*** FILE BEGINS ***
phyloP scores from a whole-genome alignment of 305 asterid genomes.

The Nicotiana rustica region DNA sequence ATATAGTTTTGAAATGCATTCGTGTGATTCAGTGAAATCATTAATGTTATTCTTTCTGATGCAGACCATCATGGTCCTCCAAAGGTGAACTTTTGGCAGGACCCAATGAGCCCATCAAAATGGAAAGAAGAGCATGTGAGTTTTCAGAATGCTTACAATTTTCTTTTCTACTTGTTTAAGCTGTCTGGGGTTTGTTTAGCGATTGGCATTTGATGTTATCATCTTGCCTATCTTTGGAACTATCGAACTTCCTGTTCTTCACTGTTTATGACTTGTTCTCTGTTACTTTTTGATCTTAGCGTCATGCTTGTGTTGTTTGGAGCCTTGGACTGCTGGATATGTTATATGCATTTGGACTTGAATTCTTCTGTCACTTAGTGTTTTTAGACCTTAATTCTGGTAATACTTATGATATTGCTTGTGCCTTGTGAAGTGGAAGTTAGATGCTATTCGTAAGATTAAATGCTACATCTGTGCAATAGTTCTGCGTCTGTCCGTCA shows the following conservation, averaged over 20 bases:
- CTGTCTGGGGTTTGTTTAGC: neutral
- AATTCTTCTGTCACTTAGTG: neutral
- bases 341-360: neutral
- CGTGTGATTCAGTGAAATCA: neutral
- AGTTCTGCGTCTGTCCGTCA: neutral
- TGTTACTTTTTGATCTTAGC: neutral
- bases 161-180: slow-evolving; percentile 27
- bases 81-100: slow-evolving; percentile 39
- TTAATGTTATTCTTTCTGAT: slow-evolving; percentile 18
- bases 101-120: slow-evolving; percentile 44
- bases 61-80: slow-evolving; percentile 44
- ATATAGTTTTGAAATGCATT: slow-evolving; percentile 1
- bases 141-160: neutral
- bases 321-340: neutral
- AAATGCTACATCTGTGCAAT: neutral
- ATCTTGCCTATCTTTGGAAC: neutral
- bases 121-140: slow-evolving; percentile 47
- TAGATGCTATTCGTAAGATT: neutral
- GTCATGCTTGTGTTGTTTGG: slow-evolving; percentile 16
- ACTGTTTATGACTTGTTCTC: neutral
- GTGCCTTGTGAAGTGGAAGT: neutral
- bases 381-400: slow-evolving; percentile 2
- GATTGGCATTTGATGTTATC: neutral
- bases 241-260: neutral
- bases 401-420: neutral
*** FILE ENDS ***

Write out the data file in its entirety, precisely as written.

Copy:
phyloP scores from a whole-genome alignment of 305 asterid genomes.

The Nicotiana rustica region DNA sequence ATATAGTTTTGAAATGCATTCGTGTGATTCAGTGAAATCATTAATGTTATTCTTTCTGATGCAGACCATCATGGTCCTCCAAAGGTGAACTTTTGGCAGGACCCAATGAGCCCATCAAAATGGAAAGAAGAGCATGTGAGTTTTCAGAATGCTTACAATTTTCTTTTCTACTTGTTTAAGCTGTCTGGGGTTTGTTTAGCGATTGGCATTTGATGTTATCATCTTGCCTATCTTTGGAACTATCGAACTTCCTGTTCTTCACTGTTTATGACTTGTTCTCTGTTACTTTTTGATCTTAGCGTCATGCTTGTGTTGTTTGGAGCCTTGGACTGCTGGATATGTTATATGCATTTGGACTTGAATTCTTCTGTCACTTAGTGTTTTTAGACCTTAATTCTGGTAATACTTATGATATTGCTTGTGCCTTGTGAAGTGGAAGTTAGATGCTATTCGTAAGATTAAATGCTACATCTGTGCAATAGTTCTGCGTCTGTCCGTCA shows the following conservation, averaged over 20 bases:
- CTGTCTGGGGTTTGTTTAGC: neutral
- AATTCTTCTGTCACTTAGTG: neutral
- bases 341-360: neutral
- CGTGTGATTCAGTGAAATCA: neutral
- AGTTCTGCGTCTGTCCGTCA: neutral
- TGTTACTTTTTGATCTTAGC: neutral
- bases 161-180: slow-evolving; percentile 27
- bases 81-100: slow-evolving; percentile 39
- TTAATGTTATTCTTTCTGAT: slow-evolving; percentile 18
- bases 101-120: slow-evolving; percentile 44
- bases 61-80: slow-evolving; percentile 44
- ATATAGTTTTGAAATGCATT: slow-evolving; percentile 1
- bases 141-160: neutral
- bases 321-340: neutral
- AAATGCTACATCTGTGCAAT: neutral
- ATCTTGCCTATCTTTGGAAC: neutral
- bases 121-140: slow-evolving; percentile 47
- TAGATGCTATTCGTAAGATT: neutral
- GTCATGCTTGTGTTGTTTGG: slow-evolving; percentile 16
- ACTGTTTATGACTTGTTCTC: neutral
- GTGCCTTGTGAAGTGGAAGT: neutral
- bases 381-400: slow-evolving; percentile 2
- GATTGGCATTTGATGTTATC: neutral
- bases 241-260: neutral
- bases 401-420: neutral